Journal: News & Comment

Friday, November 02, 2001
# 6:24:00 PM:

Market share

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In September 1999, I wrote an article for MyMac Magazine about personal computer market share, but their archives seem to be suffering from linkrot. So here it is:

Why the Obsession With Market Share?

September 1999

It's been a busy summer. Since my last GearHead column in June, Steve "Surprises Every 90 Days" Jobs has shown us the iBook, Mac OS 9, and the new Power Mac G4s. They all look pretty cool -- but of course, as I write this, no mere mortals actually have any of them in their hands, so we'll have to take Steve's word that they actually are cool, for now.

We've also seen shares in Apple Computer Inc. surpass their previous record-high price, set way back in 1991 -- finally clanging shut the door on the rampant speculation of the past two or three years that Apple was, as a company, not long for this world.

Good. We can put that behind us. Apple Computer and the Macintosh are healthy, and that's no doubt good for the whole computer industry, whether running Windows, Linux, BeOS, Palm OS, or anything else. You can have any color Mac you like, as long as it's not beige, and as long as you don't want to connect ADB devices or more than three PCI cards to it. Wonderful.

Pentium-crushing numbers

But something's still bugging me. People -- journalists, industry analysts, webmasters, Mac users, and iCEOs alike -- continue to be obsessed by Apple's market share, and I just don't get it. Recent articles have touted Apple's rebound from 5% (or, according to some, less than 2%!) share of the PC market to as high as 13%. Woo woo.

A big part of growth in this share, as Jobs revealed at Seybold in August, is that the company sold some two million iMacs in one year. That got me thinking, "Let's look at those numbers."

First of all, in most cases they're talking about Apple's current (often month-by-month) share of new computers sold through certain channels, usually a portion of retail and mail order/Web sales. They say nothing about the percentage of Macs (or Apple IIs) in use out there at any given time.

Did we forget the old days?

But more importantly, the figures have no historical context. Apple sold two million iMacs in 1998-99 -- about 165,000 iMacs per month -- and hundreds of thousands more Power Mac G3s and PowerBooks, representing something like one-eighth (or less) of the overall number of PCs sold during that time.

Think back, though, to when Apple was the dominant player in the PC industry, between 1977 and 1981, before the introduction of the IBM PC. At the time, no one could touch them -- not Commodore, not Radio Shack, no one. I'd guess the Apple II's market share at something like 60%, perhaps more, for much of the period.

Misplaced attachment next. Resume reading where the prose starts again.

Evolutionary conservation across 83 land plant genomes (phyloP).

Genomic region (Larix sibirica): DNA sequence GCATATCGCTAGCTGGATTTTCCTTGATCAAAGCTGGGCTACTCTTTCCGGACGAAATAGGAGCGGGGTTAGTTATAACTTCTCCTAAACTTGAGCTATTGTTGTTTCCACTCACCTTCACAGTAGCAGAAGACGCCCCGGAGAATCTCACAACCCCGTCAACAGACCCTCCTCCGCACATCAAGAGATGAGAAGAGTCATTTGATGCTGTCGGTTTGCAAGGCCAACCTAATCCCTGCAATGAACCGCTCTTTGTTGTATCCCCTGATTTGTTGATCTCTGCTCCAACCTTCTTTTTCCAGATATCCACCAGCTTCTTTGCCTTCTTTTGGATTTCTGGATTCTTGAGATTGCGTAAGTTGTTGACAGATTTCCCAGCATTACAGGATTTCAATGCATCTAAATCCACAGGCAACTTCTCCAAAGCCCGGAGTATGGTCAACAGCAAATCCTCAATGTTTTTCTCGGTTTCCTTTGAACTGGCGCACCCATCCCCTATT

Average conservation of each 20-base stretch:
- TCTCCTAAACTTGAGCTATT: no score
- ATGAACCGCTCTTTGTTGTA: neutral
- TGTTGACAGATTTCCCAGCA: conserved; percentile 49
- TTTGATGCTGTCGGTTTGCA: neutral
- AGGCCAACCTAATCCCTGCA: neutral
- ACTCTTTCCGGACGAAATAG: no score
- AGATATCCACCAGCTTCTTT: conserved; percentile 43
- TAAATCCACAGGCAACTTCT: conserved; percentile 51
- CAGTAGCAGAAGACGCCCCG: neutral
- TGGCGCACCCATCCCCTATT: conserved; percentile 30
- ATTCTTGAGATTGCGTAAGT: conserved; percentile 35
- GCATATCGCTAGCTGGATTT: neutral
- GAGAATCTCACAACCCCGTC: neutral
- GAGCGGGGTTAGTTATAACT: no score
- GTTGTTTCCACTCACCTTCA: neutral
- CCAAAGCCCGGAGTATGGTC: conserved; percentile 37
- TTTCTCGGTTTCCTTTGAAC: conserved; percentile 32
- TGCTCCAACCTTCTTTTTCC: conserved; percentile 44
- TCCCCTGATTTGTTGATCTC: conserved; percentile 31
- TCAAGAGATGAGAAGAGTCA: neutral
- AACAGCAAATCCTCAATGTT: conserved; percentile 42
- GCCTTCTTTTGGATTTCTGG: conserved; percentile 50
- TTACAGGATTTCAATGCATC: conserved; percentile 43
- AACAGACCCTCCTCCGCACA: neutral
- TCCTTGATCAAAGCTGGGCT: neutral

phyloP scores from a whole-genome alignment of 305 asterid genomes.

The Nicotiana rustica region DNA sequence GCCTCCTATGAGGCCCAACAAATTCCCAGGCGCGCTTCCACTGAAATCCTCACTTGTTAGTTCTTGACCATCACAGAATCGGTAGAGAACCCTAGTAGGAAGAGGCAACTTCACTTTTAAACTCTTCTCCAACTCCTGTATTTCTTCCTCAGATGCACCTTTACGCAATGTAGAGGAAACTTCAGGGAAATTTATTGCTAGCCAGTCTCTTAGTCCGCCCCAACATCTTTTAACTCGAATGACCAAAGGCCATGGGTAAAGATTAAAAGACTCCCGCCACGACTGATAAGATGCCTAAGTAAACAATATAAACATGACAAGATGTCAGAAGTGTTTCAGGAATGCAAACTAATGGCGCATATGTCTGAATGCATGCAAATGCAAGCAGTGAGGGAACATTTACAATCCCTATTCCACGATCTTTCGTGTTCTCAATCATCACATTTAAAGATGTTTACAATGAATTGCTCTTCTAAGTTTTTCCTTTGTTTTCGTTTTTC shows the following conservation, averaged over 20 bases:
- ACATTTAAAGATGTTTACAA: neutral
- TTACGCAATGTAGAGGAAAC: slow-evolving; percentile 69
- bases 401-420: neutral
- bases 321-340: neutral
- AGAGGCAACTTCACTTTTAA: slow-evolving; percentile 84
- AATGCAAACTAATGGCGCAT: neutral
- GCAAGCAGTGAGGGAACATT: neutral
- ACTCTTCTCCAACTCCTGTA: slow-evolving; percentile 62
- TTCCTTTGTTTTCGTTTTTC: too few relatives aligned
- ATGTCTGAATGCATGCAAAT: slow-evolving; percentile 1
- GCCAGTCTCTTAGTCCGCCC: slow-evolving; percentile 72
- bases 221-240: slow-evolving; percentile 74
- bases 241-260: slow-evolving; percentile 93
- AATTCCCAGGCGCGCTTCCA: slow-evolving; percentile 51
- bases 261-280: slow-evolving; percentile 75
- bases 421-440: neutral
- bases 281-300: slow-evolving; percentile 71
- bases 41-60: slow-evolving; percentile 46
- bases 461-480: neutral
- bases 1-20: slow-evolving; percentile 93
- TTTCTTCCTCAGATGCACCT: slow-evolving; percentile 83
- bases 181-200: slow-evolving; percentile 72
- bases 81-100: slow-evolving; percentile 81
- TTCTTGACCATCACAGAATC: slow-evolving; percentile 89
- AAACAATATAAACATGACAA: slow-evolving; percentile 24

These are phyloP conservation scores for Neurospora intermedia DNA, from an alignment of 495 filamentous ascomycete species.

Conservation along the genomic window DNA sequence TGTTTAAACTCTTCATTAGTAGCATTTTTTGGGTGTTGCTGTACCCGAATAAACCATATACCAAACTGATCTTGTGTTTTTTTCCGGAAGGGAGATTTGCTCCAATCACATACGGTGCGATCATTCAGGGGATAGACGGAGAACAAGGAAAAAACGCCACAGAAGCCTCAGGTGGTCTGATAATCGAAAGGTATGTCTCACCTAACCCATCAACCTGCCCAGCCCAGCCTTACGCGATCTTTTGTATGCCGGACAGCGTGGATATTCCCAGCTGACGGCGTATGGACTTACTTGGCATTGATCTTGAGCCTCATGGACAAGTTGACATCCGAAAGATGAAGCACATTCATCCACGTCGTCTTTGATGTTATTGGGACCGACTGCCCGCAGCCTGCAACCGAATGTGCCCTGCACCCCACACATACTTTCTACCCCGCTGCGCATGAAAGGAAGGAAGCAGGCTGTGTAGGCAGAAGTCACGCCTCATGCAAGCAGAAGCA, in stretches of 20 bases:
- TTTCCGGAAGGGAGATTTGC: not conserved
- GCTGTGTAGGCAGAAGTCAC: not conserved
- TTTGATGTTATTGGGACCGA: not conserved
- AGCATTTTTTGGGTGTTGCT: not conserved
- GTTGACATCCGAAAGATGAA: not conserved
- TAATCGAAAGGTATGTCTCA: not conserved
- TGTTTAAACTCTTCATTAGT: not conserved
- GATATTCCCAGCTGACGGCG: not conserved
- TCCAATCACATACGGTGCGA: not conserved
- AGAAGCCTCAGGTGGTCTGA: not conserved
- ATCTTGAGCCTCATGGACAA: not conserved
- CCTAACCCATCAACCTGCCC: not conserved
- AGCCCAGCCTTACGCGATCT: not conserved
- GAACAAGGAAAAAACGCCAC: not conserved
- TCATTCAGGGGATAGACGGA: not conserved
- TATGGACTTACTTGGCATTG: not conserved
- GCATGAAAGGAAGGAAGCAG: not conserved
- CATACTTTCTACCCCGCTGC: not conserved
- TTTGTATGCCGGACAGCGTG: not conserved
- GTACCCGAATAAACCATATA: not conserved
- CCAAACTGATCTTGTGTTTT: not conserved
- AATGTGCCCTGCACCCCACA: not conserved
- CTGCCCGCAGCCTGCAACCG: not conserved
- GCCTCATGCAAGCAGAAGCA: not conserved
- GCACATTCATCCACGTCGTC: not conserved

Yet back then it still took Apple, on average, about two and a half years to sell two million Apple IIs -- about 70,000 machines per month, or less than half the monthly number of iMacs (not to mention G3s and PowerBooks) selling now. It took nine years (1984-1993) for Apple to sell 10 million pre-PowerPC Macintoshes -- an average of less than 100,000 per month, or about 1.1 million per year.

Share is not health

What's the lesson? Obviously, the computer industry has grown a lot, and on balance it has grown much faster than Apple's share has. At the turn of the 1980s, Apple Computer was an unstoppable, fast-growing, market-dominating -- and eminently profitable -- company, all while selling less than a million computers per year.

So is there any reason at all that a company that was profitable selling a million products a year could not, if properly managed, be profitable and healthy selling two or three million?

Of course not.

Market share alone is pretty meaningless. If Apple can manufacture, market, and sell each of its computers at a profit, then whether it has 2% of 15% of the market doesn't matter at all to whether the company is financially healthy.

On the other hand, IBM, which took Apple's mantle as the market leader in the 1980s, and which remains in the top five of PC manufacturers, lost $1 billion selling personal computers in 1998, while making $6.3 billion in other areas, from mainframes to services. Even Compaq, which has held the number one spot as long as anyone can remember this decade, is now being called "beleaguered." So being big -- having a large market share -- doesn't guarantee profitability in PC sales either, especially with Wintel PC prices apparently sliding from $500 to free this year.

So what matters?

Since 1997, when its share price bottomed out near $15, Apple's focus has been on building unusual computers, refining its easy-to-use operating system, and marketing its butt off to sell both at reasonable but not ridiculously low prices. Those three things have improved the company's market share, returned it to profitability, and brought users, the press, and software developers back to the Mac.

Increased market share is a symptom of those results, not the result itself. Keep that in mind the next time a pundit spouts off about Apple's market share -- whether it's rising or dropping -- or when you're tempted to talk about it yourself.

What counts is selling computers and making money doing it, so that Apple Computer will still be around -- to give us Mac users something to buy, and make money doing it -- years down the road.


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